Background: Excessive postoperative portal pressure is associated with post-hepatectomy liver failure and small-for-size syndrome after partial liver transplantation. This study aimed to identify the portal modulation effects of terlipressin on liver regeneration and survival in a porcine model subjected to 90% hepatectomy. Methods: Twenty pigs undergoing 90% hepatectomy were divided into control (n = 10) and terlipressin (n = 10) groups. Terlipressin 0.5 mg was injected subcutaneously three times a day, from immediately before hepatectomy to 7 days after surgery, for surviving pigs in the terlipressin group. Portal pressure measurement, biochemical analysis, assessment of molecular markers for liver regeneration, and immunohistochemistry were performed in both groups. Results: The 7-day survival rate was significantly higher in the terlipressin group than that in the control group. Portal pressure in the terlipressin group was lower than that in the control group at 30 min and 1 h after hepatectomy. Total bilirubin level was lower in the terlipressin group than that in the control group at 1 h and 6 h after hepatectomy. Proliferating cell nuclear antigen expression was higher in the control group than that in the terlipressin group at 6 h after hepatectomy, while the proportion of Ki-67-positive cells was higher in the terlipressin group than that in the control group at 7 days after hepatectomy. Endothelin-1 level reflecting liver injury was lower in the terlipressin group than that in the control group at 1 h and 6 h after hepatectomy. Conclusion: Terlipressin could optimize liver regeneration and improve survival through rapid and effective portal modulation after extensive hepatectomy.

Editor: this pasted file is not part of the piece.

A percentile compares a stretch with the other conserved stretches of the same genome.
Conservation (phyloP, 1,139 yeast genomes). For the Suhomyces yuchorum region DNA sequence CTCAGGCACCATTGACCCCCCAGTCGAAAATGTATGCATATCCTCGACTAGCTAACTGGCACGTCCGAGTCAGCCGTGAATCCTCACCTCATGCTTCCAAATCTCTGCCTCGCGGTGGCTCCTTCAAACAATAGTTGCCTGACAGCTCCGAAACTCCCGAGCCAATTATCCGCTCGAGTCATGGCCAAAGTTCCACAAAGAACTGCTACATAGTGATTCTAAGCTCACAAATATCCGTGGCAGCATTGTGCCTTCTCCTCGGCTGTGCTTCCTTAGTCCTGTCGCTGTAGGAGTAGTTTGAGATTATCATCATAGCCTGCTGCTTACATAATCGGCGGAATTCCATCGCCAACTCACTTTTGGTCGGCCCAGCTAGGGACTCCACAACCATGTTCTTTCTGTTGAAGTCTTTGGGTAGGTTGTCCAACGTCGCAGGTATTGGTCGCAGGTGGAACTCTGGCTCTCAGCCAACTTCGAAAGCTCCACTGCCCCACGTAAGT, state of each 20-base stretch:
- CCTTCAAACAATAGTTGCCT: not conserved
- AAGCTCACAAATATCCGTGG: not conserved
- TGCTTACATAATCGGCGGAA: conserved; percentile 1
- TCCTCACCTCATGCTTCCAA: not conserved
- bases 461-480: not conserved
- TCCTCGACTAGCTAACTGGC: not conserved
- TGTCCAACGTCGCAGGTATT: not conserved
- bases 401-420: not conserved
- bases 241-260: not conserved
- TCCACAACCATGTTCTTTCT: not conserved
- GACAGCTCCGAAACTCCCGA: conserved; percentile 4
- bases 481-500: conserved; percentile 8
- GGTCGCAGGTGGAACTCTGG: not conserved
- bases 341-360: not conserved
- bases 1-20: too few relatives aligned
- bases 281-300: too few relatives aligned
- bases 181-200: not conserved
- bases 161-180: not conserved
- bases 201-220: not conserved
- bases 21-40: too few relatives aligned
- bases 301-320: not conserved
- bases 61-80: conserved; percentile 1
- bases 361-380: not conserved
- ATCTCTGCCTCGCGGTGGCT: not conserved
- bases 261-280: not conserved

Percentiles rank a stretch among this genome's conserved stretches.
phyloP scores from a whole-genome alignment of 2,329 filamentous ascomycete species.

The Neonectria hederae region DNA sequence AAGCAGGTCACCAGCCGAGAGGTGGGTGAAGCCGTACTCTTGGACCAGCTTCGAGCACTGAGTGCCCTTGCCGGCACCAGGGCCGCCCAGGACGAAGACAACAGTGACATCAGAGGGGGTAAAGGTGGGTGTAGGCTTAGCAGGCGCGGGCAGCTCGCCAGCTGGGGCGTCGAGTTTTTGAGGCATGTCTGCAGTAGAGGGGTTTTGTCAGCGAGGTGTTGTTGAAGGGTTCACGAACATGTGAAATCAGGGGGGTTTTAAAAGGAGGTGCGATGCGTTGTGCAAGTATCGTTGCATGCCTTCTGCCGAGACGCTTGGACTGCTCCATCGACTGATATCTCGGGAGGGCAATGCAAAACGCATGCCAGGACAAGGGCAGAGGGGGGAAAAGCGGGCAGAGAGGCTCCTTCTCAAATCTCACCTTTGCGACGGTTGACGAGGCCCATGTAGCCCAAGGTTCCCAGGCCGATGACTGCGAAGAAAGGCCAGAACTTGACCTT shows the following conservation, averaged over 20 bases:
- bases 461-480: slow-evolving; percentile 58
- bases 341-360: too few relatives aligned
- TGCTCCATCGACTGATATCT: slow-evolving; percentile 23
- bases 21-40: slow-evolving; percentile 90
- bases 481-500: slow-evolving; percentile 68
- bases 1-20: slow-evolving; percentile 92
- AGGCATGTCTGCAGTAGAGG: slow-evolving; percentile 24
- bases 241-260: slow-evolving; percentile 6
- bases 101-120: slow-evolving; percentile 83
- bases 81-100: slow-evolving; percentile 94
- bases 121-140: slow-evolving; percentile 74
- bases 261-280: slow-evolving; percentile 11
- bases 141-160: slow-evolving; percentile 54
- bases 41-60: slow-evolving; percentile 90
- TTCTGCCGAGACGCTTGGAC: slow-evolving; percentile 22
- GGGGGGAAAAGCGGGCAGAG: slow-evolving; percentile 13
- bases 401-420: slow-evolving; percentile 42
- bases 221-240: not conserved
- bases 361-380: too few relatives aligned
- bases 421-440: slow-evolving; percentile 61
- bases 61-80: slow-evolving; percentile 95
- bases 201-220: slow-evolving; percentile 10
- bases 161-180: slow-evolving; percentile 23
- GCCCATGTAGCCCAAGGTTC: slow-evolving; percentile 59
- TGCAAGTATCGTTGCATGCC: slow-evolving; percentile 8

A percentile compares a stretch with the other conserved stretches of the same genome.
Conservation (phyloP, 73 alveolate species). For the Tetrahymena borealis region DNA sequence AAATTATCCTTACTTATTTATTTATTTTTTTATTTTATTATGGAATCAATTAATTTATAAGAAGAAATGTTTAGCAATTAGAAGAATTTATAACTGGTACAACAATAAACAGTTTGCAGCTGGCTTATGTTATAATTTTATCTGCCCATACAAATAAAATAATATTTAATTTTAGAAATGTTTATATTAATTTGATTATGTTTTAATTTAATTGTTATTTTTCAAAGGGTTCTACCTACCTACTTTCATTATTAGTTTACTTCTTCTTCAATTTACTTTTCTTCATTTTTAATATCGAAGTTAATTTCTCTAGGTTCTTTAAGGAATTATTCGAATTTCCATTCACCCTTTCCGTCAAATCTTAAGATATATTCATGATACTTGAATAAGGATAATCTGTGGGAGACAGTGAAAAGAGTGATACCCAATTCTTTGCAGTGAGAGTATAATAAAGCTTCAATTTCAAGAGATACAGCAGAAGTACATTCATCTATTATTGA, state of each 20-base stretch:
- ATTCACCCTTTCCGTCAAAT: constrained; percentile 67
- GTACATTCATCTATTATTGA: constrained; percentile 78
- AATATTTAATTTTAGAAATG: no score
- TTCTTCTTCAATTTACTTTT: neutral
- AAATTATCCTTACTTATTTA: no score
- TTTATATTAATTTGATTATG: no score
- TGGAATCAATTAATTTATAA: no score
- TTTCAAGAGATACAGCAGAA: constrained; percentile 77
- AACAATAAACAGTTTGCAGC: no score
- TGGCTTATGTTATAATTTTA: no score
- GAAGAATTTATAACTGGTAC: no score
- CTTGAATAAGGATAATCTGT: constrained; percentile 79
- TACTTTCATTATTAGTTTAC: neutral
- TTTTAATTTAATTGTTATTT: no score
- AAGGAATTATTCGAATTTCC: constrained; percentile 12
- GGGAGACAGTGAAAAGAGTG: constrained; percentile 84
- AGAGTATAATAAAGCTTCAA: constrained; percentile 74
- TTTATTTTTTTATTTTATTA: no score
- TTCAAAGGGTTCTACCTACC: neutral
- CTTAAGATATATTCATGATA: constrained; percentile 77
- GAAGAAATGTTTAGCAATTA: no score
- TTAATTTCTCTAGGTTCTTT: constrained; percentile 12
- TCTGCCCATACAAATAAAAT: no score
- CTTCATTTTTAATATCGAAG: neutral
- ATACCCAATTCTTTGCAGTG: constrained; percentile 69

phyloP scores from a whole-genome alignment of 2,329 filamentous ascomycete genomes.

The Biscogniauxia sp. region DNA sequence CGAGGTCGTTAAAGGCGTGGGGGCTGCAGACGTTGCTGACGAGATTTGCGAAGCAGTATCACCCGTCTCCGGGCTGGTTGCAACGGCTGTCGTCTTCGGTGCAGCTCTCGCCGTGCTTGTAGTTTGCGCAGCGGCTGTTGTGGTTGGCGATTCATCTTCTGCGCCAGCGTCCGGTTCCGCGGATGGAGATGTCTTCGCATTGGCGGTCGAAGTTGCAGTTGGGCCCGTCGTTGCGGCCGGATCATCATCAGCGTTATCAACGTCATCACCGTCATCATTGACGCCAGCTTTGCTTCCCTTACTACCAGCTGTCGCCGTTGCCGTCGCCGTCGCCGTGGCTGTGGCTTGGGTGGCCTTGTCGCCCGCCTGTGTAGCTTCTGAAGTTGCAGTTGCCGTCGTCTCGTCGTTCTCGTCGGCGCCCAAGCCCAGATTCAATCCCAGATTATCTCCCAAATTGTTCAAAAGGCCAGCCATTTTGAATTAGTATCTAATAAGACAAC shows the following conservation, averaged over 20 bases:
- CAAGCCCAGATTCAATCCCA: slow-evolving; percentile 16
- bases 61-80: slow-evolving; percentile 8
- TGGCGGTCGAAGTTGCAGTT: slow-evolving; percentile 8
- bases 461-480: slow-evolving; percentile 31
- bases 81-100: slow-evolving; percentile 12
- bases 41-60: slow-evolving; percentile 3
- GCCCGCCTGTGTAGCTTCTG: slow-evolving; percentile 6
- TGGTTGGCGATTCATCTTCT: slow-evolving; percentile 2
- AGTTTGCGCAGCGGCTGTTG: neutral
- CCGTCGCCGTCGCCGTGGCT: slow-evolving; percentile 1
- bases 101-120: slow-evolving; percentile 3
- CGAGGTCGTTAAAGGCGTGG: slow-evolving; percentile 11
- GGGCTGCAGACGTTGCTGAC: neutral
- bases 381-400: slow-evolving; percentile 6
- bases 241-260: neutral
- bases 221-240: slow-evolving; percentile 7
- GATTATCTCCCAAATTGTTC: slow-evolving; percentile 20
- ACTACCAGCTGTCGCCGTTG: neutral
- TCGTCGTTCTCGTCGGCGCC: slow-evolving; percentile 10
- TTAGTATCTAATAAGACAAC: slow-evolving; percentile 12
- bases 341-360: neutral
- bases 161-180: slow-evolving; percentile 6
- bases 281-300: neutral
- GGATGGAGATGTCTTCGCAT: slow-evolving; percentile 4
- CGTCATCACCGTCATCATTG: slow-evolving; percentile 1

|Number of pages
|American Journal of Translational Research
|Published - 2021
Bibliographical noteFunding Information:
This investigation was supported by the National Research Foundation of Korea (NRF) grant funded by the Korea government (MSIT; Ministry of Education, Science and Technology) (No. NRF-2017R1A2B2005754).
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- Liver generation
- Portal modulation
ASJC Scopus subject areas
- Molecular Medicine
- Clinical Biochemistry
- Cancer Research